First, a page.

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Texas Instruments and Asia Optical demonstrate camcorder with projection module

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January 17, 2010

Like this cellphone, cameras from Asia Optical will soon feature TI's DLP Pico projection ...

Like this cellphone, cameras from Asia Optical will soon feature TI's DLP Pico projection module

If you’ve seen a digitally-projected movie in the theater, then chances are you’ve seen the work of Texas Instruments’ DLP projection system. With a resolution of 1920 x 1080p, DLP’s exceptionally sharp, clear picture has made it a favorite of the film industry. Soon, that same high-end technology will be available on consumer cameras.

Last week at the Consumer Electronics Show in Las Vegas, Texas Instruments DLP unveiled a camcorder that utilizes the DLP Pico projection system (“Pico” is a generic term for small-scale video projection). This is not the first consumer product to feature DLP Pico, as it has already made its way into the Samsung Show mobile phone. The camcorder itself was developed by Asia Optical, a digital camera manufacturer that supplies various major brands with their products. The projected image has a maximum size of 60 inches, in dark conditions.

The DLP chip contains an array of two million fast-switching microscopic mirrors, resulting in a projected image with minimal gaps between the pixels. That quality was one of the reasons that Asia Optical chose to go with it. “Following an extensive comparison of all pico technology options, we selected DLP Pico as the most compelling solution [...] due to its superior image quality, small form factor and energy delivering efficiency,” said Robert Lai, CEO of Asia Optical. The DLP Pico module should start showing up commercially in cameras from Asia Optical’s corporate customer base, by the second half of this year.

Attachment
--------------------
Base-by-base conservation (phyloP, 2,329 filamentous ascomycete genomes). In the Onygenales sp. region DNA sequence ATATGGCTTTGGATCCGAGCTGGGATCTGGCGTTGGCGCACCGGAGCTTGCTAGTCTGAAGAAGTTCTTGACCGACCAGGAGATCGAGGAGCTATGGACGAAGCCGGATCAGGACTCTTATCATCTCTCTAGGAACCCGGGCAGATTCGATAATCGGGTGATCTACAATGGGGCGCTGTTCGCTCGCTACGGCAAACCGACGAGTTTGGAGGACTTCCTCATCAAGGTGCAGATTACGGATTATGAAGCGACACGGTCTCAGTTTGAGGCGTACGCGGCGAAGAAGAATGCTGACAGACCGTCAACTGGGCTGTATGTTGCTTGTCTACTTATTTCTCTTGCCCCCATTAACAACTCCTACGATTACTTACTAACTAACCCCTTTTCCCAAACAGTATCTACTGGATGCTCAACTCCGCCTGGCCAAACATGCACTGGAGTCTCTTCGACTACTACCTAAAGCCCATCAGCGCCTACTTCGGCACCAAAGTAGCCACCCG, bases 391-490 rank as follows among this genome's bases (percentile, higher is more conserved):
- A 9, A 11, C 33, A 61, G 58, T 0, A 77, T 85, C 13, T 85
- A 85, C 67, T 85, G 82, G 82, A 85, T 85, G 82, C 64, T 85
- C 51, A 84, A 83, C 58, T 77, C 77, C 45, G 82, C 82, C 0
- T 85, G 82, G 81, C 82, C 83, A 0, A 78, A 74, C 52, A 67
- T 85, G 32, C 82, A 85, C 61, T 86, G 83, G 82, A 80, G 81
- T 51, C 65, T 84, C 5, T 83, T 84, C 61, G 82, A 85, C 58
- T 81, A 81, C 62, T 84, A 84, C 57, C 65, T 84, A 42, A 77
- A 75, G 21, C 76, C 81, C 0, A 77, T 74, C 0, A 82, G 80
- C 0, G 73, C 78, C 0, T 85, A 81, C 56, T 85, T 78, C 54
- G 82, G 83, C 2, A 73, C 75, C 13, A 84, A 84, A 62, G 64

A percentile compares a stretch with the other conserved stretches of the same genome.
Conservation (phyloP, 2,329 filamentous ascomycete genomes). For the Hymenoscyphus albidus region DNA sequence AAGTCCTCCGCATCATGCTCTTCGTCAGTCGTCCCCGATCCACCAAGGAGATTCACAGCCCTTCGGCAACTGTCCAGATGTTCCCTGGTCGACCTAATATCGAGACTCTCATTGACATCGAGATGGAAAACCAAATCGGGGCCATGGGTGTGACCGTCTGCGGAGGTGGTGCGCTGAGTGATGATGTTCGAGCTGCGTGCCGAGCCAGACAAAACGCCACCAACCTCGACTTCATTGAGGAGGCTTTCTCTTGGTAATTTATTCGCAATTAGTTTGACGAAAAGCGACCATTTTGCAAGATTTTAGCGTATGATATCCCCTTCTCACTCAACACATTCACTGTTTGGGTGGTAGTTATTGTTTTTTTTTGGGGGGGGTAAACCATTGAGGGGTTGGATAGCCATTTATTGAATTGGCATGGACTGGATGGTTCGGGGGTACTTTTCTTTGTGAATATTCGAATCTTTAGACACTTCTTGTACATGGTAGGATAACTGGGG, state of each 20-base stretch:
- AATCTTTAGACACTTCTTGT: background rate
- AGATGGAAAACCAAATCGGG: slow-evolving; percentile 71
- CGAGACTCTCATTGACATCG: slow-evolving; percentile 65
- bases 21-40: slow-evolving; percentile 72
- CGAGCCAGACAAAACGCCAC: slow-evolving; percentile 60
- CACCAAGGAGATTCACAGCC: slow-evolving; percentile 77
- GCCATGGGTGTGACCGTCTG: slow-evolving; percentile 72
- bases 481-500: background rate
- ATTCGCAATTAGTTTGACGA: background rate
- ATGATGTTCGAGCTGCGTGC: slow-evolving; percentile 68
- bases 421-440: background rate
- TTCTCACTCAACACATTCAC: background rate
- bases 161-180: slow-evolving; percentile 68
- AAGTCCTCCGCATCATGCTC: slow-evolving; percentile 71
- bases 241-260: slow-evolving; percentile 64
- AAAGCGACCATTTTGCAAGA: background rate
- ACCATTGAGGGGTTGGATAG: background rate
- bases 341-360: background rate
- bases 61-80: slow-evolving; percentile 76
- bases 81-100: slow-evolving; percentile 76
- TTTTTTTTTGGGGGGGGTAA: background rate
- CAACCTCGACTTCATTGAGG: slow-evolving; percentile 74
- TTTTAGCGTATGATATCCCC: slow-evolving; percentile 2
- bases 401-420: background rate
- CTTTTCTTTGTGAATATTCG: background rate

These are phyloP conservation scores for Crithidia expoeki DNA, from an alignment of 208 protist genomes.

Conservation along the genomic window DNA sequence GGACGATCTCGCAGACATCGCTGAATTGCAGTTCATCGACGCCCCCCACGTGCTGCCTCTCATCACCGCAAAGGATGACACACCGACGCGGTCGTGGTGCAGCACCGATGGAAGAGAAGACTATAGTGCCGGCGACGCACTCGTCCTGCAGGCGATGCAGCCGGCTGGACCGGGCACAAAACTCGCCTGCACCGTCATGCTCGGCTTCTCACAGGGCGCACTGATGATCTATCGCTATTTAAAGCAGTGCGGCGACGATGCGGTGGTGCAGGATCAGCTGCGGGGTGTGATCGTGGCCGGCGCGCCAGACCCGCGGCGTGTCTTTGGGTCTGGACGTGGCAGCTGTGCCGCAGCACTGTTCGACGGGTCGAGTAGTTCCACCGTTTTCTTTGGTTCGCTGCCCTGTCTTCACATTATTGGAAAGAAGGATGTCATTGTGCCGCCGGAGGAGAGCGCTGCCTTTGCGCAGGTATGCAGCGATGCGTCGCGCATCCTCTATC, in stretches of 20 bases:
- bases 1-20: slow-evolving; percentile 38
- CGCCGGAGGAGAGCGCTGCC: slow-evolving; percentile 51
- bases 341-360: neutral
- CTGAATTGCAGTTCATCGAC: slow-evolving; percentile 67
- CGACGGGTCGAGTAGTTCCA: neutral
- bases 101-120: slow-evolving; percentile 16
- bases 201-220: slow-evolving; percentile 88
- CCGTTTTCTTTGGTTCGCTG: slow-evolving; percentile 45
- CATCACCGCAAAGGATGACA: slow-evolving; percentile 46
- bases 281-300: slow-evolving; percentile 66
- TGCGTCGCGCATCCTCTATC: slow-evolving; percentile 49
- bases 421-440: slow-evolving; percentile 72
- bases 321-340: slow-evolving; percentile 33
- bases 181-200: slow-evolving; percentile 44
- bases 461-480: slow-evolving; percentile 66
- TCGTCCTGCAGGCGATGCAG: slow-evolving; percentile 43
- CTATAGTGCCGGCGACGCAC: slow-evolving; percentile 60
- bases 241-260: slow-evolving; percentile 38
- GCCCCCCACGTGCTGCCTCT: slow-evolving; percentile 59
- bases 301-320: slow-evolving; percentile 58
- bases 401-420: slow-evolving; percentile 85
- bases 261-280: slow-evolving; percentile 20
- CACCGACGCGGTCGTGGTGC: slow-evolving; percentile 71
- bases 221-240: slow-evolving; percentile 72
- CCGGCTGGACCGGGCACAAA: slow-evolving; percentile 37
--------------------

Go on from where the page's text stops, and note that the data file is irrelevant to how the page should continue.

About the Author
Ben Coxworth An experienced freelance writer, videographer and television producer, Ben's interest in all forms of innovation is particularly fanatical when it comes to human-powered transportation, film-making gear, environmentally-friendly technologies and anything that's designed to go underwater. He lives in Edmonton, Alberta, where he spends a lot of time going over the handlebars of his mountain bike, hanging out in off-leash parks, and wishing the Pacific Ocean wasn't so far away.   All articles by Ben Coxworth
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